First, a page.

On August 8, 1963, a group of 15 thieves made off in two Land Rovers with today’s equivalent of $7 million in cash after robbing a train in England. The heist, known as the Great Train Robbery, became one of the most notorious cases in British history.
The train that was robbed was a Traveling Post Office train that was headed to London from Glasgow. As History tells it, the thieves:
...used a false red signal to get the train to stop, then hit the driver with an iron bar, seriously injuring him, in order to gain control of the train.
The thieves loaded 120 mailbags filled with the equivalent of $7 million in used bank notes into their Land Rovers and sped off. The vehicles had been stolen in central London and marked with identical license plates in order to confuse the police.
After successfully loading up with the loot, the men drove to their hideout at a farm in Buckinghamshire, England, where they divvied everything up. At the time they were almost viewed as heroes for the sheer brazenness of the heist. Twelve of the 15 robbers were eventually captured.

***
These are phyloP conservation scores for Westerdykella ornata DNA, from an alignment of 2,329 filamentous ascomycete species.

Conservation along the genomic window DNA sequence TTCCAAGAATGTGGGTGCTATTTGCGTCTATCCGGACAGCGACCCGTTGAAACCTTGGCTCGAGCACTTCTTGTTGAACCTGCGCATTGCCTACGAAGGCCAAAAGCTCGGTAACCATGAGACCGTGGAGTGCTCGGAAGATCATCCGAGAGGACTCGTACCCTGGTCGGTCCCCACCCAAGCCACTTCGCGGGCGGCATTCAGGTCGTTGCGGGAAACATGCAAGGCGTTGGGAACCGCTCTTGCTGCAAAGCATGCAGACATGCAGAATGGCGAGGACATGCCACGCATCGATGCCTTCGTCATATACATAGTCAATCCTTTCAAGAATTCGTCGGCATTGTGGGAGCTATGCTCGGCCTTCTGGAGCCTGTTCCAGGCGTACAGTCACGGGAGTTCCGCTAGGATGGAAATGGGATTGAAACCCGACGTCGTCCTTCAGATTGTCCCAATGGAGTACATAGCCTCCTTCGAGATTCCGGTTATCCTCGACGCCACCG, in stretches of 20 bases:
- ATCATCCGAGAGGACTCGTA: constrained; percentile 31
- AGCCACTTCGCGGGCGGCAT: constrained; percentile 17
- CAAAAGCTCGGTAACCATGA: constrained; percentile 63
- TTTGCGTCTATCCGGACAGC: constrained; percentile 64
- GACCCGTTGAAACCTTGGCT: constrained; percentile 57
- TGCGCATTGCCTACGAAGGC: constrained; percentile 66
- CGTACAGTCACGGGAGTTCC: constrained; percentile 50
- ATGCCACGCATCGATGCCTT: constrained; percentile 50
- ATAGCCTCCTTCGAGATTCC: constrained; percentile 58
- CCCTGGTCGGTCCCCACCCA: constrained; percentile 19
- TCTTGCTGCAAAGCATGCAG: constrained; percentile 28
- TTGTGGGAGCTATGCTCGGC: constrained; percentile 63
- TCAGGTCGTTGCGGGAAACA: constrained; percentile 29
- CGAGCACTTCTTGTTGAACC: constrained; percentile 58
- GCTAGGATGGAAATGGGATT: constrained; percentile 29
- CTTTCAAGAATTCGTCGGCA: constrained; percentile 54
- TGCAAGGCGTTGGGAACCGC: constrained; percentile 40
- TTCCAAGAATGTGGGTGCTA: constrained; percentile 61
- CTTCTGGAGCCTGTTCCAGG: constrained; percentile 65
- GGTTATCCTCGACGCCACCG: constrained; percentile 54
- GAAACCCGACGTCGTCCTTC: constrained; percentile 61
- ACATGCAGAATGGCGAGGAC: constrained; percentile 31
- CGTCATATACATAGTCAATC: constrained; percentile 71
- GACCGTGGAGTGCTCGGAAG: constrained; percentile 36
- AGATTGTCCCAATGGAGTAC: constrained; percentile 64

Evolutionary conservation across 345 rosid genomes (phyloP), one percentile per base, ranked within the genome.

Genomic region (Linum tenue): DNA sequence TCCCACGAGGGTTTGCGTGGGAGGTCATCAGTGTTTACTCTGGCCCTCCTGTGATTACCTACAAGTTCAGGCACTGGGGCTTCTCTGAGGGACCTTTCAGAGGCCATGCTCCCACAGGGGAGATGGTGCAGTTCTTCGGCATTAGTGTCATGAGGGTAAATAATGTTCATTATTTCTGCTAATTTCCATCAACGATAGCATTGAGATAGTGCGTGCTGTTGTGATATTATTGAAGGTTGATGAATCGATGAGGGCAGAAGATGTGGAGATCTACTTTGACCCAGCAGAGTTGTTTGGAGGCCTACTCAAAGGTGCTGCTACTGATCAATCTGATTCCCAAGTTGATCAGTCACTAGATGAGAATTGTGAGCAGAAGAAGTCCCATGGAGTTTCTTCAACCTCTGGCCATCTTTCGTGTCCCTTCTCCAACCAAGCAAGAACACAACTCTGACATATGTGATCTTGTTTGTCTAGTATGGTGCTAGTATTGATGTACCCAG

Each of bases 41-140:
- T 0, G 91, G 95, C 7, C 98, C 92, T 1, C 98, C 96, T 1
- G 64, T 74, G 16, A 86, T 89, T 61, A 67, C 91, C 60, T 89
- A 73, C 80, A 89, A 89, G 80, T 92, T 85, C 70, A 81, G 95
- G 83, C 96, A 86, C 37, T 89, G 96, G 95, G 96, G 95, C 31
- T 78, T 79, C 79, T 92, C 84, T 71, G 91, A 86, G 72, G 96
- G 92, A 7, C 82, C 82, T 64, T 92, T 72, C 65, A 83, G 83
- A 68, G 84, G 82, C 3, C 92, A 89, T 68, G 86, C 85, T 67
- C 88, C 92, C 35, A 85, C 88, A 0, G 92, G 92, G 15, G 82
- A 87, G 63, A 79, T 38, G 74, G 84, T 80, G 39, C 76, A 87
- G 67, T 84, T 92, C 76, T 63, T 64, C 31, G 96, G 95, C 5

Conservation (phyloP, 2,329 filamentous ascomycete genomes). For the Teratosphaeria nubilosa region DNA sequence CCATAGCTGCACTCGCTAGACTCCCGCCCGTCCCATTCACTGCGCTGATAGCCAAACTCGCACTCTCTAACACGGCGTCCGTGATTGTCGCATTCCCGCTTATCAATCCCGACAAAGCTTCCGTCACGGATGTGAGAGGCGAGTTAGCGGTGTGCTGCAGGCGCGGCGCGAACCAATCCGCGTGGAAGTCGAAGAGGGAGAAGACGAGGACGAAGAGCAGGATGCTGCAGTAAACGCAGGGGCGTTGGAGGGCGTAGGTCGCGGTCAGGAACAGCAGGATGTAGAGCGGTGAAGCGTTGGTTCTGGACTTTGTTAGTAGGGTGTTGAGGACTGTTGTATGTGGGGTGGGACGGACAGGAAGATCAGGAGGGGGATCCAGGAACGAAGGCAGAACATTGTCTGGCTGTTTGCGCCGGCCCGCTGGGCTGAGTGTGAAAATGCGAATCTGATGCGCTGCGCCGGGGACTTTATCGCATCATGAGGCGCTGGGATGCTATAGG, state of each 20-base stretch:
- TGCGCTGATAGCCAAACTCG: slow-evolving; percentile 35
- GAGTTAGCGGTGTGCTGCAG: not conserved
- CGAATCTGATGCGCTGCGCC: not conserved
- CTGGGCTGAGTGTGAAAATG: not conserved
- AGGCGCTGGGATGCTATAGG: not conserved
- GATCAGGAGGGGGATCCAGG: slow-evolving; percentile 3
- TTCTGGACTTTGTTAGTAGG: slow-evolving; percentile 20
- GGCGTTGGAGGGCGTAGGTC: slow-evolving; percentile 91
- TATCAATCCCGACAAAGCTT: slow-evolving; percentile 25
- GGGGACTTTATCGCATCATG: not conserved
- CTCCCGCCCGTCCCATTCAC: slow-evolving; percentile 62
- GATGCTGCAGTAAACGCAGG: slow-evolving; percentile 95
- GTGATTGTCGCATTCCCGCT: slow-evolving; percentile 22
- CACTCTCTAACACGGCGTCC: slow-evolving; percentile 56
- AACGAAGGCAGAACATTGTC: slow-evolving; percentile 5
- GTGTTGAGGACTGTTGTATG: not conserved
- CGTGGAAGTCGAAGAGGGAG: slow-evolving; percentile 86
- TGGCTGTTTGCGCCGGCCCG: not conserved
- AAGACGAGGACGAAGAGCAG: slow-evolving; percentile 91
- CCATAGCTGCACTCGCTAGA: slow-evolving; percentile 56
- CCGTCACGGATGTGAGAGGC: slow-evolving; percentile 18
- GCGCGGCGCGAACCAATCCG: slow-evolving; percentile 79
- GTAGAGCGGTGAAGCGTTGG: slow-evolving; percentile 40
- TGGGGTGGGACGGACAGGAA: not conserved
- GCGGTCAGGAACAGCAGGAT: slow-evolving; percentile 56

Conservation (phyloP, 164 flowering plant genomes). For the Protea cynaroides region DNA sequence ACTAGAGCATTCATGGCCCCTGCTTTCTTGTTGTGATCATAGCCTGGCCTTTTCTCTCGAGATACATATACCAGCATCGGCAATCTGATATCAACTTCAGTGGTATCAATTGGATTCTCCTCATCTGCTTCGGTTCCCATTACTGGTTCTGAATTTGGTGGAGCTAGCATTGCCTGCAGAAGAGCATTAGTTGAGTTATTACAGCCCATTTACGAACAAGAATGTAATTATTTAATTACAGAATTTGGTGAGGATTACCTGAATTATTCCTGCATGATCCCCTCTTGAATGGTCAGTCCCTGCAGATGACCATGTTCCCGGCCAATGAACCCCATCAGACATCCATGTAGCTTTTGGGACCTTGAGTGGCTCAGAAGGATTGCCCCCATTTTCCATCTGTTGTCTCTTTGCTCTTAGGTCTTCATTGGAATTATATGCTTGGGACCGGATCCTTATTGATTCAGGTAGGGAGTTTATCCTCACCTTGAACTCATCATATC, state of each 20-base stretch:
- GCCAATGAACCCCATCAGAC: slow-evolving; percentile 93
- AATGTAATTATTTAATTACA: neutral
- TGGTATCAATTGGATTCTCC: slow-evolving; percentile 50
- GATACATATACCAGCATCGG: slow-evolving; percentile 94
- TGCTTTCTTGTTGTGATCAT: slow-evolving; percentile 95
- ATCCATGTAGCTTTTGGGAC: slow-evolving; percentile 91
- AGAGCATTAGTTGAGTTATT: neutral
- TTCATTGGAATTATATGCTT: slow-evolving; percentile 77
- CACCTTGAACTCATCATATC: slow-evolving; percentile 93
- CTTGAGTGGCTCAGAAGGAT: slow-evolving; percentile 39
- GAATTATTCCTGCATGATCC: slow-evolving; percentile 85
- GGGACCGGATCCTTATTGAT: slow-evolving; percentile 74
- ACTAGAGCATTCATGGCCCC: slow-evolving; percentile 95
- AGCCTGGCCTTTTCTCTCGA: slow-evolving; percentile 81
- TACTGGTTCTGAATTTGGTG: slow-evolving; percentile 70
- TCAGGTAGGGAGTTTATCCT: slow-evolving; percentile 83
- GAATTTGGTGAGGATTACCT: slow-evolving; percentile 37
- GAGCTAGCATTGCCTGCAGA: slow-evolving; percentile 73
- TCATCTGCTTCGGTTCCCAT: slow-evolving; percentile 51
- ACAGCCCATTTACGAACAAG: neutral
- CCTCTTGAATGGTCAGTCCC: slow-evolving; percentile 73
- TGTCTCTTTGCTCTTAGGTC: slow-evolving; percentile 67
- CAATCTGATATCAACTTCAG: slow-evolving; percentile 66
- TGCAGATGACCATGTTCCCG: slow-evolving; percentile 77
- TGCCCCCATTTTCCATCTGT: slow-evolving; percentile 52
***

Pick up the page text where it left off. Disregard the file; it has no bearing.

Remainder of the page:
History also tells us that one of the two Land Rover getaway cars is currently owned by an enthusiast, with this thread identifying the car as a Series One model.
This whole thing plays out in my mind like a more badass and real version of The Italian Job. The BBC has a wonderful post about who the robbers were and what happened to them after the heist.
For example, Bruce Reynolds, who was the mastermind behind the whole thing, was nicknamed Napoleon and, after he pulled the job off, fled to Mexico with a fake passport and then to Canada with his wife and son. He was captured in 1968 when he returned to England was sentenced to jail for 25 years. After his release in 1978, he was “jailed again in the 1980s for three years for dealing amphetamines.”
While Reynolds doesn’t seem like he was morally upstanding at all, I do have to commend him on his choice of getaway car.